Arcamed Leverages a Manufacturing Readiness Grant to Implement Two Cobots and the World’s Fastest Small Part Bending Cell
Arcamed, a startup company committed to being a fast and reliable provider of case and tray systems and precision machined products to orthopedic OEMs, turned 10 years old in 2021.
Arcamed was established as a contract manufacturer of medical cases and trays, and expanded in 2018 to include precision machined instruments and orthopedic implants to provide physicians and surgeons with what they need to improve a patient’s quality of life. The product delivered to the surgeon is a “box” or “package” that contains the exact tools needed for a particular procedure, such as a hip, knee, spine or trauma procedure performed in hospitals or surgery centers around the world. Arcamed’s primary customers are small-to-medium size OEM’s (original equipment manufacturer) while also supporting the enterprise market.
A great deal of complexity lies within every package or box that is manufactured. The products must be traceable and are mainly custom to its contents driving thousands of possible Stock Keeping Units (SKUs). The cases are designed to be capable of shipment anywhere in the world, easily sterilized, and to the print specification of the OEM and the end-users the doctors. The rapidly growing Indianapolis-based company is thriving because of its core focus on product design and manufacturing process innovation to reduce both time-to-market and costs.
Another element fueling growth is the effect of COVID-19 on hospitals worldwide. Surgery centers were called into increasing use to respond to elective and non-COVID-related treatments, and Arcamed experienced an increased demand for its products. “It’s what I like to call ‘the COVID era,’” said the company’s President and CEO Jon Desalvo. “Our growth has been exponential. We’ve hired more than 42 people since COVID started. It really challenged us because it wasn’t the easiest of times to hire, and that led us to think about what we can do with technology to make things more efficiently and safely.”
Arcamed implements two cobots and a small part bending cell to increase manufacturing capacity and efficiency.
“We started our company using the best pieces of equipment we could buy on the used market as most start-up entrepreneurs do,” Jon said. “With the pandemic, we had to upgrade to smart technology, and the Manufacturing Readiness Grant helped provide us with the dollars we needed to accomplish that.” The answer was a Costa deburr machine: one of the world’s fastest single pass deburr machines. “It took us from 1 person on each shift or 24 hours of deburr work down to 2 and half hours for the same number of parts. Jon explained. “The parts we produce must be burr-free, smooth and without any hazard for our customer. They go into operating rooms, so we needed a technology that could accomplish that,” Jon mentioned.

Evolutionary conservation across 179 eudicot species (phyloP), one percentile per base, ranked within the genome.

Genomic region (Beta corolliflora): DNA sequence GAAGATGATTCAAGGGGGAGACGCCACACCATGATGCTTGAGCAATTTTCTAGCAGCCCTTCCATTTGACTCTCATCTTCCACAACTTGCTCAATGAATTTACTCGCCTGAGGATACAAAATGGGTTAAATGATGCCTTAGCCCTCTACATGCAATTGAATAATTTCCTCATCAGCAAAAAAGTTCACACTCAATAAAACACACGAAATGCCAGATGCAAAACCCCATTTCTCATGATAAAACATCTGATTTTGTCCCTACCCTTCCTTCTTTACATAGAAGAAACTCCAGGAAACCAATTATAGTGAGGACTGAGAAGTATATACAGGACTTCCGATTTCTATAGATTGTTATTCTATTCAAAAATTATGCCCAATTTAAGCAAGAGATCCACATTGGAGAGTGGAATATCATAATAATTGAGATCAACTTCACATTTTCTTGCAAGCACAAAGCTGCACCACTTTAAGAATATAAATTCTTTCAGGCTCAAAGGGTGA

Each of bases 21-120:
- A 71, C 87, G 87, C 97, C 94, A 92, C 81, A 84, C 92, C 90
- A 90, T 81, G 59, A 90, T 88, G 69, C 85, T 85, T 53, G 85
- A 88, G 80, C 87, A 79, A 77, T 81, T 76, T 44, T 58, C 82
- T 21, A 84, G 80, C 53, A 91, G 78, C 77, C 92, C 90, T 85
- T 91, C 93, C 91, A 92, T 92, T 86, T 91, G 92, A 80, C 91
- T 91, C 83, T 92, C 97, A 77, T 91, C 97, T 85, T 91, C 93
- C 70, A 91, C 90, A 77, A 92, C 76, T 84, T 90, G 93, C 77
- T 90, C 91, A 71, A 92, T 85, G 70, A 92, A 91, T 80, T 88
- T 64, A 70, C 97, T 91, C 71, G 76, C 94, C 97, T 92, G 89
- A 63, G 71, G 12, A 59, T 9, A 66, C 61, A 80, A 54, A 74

The project also included the implementation of two cobots for part handling, loading and unloading of machine parts as they are finished. “We went with two cobots rather than a robot because it would have meant additional guarding that took up space and complicated programming,” Jon added.
Jon revealed how cobots are incredibly user-friendly and hold an advantage over robots in that respect. But most importantly, the technology adoption project had to keep step with Arcamed’s relentless pursuit of product quality and safety.
Arcamed’s new smart technology will better serve customers and improve the manufacturing environment for its workforce.
Like many CEOs, Jon recognizes that filling a growing workforce can be difficult. “There isn’t a real good feeder pool,” he said. “Some of what we think about is ‘how do we better deploy the people we have?” He continued, the most important question remains “how do we take the people we have and provide them with new skills and greater wages?” He believed the new technology would springboard Arcamed’s efforts to empower and train the company’s existing workforce.
Jon and the leadership team also wanted to be certain that the workforce understood the technology was not implemented to eliminate existing jobs. “I don’t want our employees to think for a minute that we are buying this technology to create a smaller workforce,” Jon said. He was also able to grow enthusiasm among his employees by showing how the cobots would improve daily duties and that the company was actively building training plans.
The Manufacturing Readiness Grants program spurred the creation of a strategic roadmap for Arcamed’s smart manufacturing journey.
“We also saw it [the grant] as a way to build a roadmap for future technology adoption that will help us grow and better serve our customers,” he said. “The grant has transformed the way we look at our business and how we plan for the future.” In fact, he said, we are now on that path, and the company has initiated its 4-year strategic plan with a technology adoption budget to make it happen.
He also urged others to set the time aside to make new projects successful. “The technology world is changing so quickly,” he said. “It was eye opening. As someone who’s been in manufacturing for a while, I wasn’t setting aside enough time to educate myself on new technology. I’ll tell you, the return on investment (ROI) is not long. From an ROI perspective, we went from equipment that needed a person to run it 24 hours a day, to a system that can run even when the lights are out. It can even run on the weekend when everyone is at home enjoying time with their families. And that’s game changing.”